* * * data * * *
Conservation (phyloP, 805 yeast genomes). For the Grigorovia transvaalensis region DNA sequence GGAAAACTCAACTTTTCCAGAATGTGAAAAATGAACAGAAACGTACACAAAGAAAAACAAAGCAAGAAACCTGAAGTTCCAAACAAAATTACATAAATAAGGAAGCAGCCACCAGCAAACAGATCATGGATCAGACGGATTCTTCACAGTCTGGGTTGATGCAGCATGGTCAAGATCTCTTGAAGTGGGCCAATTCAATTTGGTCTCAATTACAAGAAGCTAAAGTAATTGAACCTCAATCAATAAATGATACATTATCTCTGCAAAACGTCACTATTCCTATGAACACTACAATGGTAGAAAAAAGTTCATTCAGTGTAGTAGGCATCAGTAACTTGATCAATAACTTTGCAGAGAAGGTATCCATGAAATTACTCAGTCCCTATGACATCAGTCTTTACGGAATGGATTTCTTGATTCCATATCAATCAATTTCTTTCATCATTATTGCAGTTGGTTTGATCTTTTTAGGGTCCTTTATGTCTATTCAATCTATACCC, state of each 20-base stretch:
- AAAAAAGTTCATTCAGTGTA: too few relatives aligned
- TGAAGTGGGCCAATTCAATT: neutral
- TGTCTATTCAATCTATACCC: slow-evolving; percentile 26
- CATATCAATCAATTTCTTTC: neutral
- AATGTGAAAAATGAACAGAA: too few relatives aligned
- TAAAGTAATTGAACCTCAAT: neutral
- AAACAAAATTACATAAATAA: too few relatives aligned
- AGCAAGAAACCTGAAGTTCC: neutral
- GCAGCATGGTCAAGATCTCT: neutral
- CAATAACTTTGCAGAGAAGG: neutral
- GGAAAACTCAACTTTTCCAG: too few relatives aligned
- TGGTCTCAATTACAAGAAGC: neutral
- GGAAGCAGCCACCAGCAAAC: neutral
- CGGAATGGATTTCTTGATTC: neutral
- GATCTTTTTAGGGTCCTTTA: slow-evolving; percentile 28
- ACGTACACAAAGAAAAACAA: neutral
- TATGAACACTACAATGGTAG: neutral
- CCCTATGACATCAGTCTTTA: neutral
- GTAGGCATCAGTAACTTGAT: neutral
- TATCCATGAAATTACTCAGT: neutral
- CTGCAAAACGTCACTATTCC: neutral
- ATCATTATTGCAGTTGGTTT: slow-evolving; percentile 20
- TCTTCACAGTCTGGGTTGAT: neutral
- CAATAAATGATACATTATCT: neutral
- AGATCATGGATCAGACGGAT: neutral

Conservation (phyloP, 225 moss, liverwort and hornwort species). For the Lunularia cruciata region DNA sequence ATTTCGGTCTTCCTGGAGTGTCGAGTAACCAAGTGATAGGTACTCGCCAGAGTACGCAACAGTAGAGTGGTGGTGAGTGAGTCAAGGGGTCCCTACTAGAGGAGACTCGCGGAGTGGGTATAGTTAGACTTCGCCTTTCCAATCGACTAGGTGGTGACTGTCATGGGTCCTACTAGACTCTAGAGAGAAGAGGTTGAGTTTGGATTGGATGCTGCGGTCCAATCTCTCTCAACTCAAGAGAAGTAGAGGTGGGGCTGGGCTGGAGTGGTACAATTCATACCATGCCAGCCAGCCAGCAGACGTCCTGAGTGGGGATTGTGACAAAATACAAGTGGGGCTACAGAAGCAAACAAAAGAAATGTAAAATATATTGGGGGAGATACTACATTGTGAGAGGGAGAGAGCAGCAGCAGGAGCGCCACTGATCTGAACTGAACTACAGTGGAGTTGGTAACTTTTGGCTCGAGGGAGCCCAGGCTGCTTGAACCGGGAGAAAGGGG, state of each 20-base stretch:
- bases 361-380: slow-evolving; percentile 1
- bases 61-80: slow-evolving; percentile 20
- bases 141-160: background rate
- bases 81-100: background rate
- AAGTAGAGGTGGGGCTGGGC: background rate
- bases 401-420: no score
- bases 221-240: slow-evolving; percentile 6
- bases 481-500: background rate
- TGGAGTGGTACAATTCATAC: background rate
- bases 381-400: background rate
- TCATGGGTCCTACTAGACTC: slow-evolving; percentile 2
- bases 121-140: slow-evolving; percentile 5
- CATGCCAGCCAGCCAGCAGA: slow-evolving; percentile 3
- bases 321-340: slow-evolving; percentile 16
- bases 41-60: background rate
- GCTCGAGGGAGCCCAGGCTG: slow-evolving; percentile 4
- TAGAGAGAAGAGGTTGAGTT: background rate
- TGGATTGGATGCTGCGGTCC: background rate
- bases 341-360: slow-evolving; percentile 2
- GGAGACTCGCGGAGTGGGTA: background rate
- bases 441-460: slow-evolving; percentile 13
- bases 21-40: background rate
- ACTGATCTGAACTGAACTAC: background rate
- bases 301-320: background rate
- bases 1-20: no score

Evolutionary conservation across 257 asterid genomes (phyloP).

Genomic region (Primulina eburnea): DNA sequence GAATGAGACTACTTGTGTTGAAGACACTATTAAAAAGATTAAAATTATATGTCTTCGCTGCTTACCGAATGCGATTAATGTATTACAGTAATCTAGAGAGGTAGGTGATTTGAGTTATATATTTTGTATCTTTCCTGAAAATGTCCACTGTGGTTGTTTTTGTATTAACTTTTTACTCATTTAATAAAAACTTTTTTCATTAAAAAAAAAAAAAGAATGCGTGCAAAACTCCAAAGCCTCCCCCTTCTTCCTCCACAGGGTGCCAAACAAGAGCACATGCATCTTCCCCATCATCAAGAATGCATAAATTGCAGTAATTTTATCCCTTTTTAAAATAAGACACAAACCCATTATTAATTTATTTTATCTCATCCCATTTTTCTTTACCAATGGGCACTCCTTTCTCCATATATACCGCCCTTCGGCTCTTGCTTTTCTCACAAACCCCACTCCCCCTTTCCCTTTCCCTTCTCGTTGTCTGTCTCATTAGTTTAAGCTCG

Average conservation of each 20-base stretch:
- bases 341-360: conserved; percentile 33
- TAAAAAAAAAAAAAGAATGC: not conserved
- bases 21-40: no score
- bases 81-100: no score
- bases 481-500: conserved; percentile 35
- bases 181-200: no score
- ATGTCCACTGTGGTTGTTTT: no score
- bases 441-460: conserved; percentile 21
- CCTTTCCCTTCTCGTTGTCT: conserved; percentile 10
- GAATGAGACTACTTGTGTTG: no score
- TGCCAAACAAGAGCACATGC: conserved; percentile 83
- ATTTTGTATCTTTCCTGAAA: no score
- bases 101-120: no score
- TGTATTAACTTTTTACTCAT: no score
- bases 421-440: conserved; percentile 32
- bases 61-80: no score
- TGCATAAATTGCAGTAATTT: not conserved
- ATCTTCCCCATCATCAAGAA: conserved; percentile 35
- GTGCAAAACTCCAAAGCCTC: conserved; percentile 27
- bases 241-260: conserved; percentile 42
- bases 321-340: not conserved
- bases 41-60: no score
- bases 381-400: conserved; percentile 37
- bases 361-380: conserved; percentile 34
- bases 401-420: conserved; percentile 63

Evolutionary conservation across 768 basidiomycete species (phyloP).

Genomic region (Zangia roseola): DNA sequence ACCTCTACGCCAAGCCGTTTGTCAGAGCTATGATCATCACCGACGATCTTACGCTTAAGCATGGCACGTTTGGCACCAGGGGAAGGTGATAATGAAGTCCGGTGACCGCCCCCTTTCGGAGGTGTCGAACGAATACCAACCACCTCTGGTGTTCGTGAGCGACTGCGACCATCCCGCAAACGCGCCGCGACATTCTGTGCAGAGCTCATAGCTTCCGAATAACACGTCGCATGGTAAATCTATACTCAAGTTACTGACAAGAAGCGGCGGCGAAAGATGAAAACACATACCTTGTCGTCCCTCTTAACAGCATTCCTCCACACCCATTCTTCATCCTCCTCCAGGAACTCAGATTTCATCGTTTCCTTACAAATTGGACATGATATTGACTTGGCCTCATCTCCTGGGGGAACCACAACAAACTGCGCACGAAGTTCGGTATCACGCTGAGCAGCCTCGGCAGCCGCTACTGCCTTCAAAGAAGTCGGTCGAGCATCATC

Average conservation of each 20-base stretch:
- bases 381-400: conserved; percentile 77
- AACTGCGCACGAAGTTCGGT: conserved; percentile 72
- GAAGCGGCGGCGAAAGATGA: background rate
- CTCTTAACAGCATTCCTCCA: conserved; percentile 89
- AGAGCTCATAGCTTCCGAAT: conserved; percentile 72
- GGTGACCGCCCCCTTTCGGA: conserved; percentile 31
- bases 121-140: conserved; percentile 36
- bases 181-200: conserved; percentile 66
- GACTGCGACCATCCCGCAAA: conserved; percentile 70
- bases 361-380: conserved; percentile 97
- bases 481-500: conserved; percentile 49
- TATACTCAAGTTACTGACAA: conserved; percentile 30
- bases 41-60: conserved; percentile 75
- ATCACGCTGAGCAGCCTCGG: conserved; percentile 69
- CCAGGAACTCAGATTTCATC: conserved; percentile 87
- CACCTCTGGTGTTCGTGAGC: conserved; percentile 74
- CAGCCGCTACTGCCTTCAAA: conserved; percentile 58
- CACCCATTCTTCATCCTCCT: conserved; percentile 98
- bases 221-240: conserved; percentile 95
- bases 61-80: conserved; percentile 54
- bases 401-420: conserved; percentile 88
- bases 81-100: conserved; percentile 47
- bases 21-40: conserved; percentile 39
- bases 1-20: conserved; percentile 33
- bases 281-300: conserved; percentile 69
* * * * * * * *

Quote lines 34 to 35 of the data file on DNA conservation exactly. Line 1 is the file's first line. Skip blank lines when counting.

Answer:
- bases 221-240: slow-evolving; percentile 6
- bases 481-500: background rate